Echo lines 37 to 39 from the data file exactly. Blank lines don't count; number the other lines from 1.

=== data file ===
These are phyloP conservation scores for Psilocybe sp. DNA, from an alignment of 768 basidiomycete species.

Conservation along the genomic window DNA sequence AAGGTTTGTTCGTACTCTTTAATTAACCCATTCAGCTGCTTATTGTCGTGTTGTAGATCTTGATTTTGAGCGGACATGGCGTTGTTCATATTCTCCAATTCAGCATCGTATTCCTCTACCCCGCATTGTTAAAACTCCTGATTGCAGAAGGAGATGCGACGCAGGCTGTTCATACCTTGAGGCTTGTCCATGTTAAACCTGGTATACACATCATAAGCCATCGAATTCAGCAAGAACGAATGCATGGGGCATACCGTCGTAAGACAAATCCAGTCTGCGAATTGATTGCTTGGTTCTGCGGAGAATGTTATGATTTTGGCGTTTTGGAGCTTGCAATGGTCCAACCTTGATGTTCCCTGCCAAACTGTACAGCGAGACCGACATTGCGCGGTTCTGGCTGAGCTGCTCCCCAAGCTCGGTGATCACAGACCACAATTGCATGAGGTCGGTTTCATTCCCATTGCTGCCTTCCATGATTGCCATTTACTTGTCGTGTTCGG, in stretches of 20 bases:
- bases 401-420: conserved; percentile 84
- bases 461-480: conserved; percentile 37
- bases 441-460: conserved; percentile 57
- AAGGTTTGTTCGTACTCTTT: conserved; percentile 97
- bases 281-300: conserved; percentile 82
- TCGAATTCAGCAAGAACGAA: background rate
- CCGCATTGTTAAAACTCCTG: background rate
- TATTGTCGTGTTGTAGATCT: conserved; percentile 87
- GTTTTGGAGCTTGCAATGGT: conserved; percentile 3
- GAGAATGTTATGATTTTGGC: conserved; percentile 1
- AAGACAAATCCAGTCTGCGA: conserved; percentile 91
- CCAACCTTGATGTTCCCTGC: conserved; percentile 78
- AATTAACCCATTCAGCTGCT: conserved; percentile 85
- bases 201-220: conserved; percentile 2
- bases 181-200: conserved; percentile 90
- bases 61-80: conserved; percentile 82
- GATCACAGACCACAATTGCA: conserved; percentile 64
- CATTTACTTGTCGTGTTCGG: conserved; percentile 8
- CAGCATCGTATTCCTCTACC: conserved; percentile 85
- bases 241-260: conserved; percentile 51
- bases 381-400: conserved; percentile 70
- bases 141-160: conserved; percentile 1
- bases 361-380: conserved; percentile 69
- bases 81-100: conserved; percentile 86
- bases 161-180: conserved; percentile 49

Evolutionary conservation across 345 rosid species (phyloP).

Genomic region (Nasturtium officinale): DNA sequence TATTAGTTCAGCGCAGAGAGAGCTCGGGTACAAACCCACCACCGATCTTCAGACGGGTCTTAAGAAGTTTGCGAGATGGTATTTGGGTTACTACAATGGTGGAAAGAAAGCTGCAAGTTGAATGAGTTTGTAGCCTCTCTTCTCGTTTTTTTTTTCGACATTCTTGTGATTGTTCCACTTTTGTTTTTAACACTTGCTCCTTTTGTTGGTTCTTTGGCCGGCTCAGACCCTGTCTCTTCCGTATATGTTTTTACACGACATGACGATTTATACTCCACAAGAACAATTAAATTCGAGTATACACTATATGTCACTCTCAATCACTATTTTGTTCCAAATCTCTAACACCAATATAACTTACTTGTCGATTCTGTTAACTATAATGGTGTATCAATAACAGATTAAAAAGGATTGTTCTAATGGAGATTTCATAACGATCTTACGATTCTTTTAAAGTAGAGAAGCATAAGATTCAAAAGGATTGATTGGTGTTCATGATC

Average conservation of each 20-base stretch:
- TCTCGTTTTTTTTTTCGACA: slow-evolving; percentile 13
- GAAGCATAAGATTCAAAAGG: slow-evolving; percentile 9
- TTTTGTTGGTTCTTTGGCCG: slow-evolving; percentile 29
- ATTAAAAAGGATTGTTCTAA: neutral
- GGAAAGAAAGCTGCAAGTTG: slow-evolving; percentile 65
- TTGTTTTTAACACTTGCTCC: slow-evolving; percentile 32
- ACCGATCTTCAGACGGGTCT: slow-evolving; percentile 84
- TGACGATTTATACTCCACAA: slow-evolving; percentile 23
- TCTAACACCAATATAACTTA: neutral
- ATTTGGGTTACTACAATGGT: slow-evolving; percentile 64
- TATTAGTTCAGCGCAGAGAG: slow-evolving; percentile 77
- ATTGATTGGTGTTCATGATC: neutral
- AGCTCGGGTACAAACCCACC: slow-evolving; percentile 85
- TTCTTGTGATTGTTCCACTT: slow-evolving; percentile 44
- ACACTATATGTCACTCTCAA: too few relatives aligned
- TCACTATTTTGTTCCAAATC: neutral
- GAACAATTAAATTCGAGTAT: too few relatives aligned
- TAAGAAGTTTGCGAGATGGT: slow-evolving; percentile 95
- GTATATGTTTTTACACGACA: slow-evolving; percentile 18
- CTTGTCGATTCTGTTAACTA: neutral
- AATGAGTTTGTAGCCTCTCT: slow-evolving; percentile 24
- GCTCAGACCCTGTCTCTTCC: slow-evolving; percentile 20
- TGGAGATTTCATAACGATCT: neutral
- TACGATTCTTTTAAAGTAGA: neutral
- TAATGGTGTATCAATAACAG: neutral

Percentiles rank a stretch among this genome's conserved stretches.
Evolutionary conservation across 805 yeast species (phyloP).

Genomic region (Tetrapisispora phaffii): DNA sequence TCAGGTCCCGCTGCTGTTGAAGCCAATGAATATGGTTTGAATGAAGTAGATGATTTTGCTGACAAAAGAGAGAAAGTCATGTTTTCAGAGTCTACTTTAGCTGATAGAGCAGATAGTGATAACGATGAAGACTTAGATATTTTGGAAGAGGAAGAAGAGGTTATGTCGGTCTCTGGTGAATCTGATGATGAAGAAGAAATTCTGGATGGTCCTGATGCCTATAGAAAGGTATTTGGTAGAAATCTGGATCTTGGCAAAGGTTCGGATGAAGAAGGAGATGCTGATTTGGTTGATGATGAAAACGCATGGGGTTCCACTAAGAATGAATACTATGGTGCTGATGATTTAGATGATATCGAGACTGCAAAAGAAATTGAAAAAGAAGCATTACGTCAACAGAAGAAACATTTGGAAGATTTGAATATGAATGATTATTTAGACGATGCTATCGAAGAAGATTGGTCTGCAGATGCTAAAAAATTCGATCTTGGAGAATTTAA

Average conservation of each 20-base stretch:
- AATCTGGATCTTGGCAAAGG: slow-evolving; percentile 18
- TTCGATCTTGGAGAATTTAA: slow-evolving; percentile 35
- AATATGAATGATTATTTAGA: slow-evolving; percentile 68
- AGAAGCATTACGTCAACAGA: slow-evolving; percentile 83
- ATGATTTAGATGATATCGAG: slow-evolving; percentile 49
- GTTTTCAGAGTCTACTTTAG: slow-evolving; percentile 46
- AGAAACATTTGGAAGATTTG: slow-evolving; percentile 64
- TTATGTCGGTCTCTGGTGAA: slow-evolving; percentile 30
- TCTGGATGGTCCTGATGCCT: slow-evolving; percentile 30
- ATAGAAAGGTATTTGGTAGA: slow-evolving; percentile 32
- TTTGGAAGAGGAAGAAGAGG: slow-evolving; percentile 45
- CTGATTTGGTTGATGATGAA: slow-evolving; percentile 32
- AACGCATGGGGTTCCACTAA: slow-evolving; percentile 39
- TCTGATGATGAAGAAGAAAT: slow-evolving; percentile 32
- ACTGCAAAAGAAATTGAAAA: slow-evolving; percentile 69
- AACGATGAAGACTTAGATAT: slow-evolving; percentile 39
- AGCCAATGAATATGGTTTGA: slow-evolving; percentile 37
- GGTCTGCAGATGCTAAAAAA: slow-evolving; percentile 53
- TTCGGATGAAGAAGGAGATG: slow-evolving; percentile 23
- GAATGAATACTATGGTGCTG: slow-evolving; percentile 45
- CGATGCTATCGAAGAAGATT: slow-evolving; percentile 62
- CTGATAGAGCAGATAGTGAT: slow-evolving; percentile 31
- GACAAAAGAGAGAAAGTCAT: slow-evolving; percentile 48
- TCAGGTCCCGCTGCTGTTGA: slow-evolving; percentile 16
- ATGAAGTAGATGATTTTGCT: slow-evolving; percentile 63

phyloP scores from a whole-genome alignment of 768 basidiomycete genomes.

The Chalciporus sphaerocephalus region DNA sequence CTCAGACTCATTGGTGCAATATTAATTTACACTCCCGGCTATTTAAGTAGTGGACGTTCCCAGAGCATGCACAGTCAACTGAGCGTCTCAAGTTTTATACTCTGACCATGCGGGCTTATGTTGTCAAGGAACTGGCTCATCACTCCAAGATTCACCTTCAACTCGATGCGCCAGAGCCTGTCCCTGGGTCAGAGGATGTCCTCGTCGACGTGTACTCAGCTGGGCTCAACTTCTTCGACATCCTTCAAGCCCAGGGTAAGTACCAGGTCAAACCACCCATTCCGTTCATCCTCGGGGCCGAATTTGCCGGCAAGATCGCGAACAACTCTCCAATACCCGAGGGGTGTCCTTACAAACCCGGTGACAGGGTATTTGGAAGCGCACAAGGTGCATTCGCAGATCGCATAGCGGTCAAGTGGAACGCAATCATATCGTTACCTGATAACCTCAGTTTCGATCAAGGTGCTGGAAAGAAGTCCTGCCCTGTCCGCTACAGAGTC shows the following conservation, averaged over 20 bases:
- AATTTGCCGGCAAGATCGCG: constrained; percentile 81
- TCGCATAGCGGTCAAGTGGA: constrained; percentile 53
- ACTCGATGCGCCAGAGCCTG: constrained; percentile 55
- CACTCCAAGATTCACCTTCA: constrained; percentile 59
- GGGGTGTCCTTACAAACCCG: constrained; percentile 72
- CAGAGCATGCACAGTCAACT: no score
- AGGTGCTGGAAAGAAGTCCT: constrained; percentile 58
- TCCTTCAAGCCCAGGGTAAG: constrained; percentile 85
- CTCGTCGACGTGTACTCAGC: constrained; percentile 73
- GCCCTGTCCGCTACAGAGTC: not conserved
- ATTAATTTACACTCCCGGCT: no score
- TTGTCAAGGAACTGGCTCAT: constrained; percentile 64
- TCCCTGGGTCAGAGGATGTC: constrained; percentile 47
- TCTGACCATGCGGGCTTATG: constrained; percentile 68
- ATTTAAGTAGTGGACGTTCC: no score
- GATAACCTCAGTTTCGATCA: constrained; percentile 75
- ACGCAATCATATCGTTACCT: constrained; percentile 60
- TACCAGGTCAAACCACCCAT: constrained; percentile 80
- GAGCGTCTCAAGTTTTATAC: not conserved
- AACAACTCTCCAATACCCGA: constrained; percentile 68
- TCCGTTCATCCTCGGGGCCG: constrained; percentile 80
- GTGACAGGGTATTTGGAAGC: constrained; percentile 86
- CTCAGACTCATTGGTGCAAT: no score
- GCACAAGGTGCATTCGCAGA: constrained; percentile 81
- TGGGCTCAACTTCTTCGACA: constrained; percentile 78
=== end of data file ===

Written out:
- ACCGATCTTCAGACGGGTCT: slow-evolving; percentile 84
- TGACGATTTATACTCCACAA: slow-evolving; percentile 23
- TCTAACACCAATATAACTTA: neutral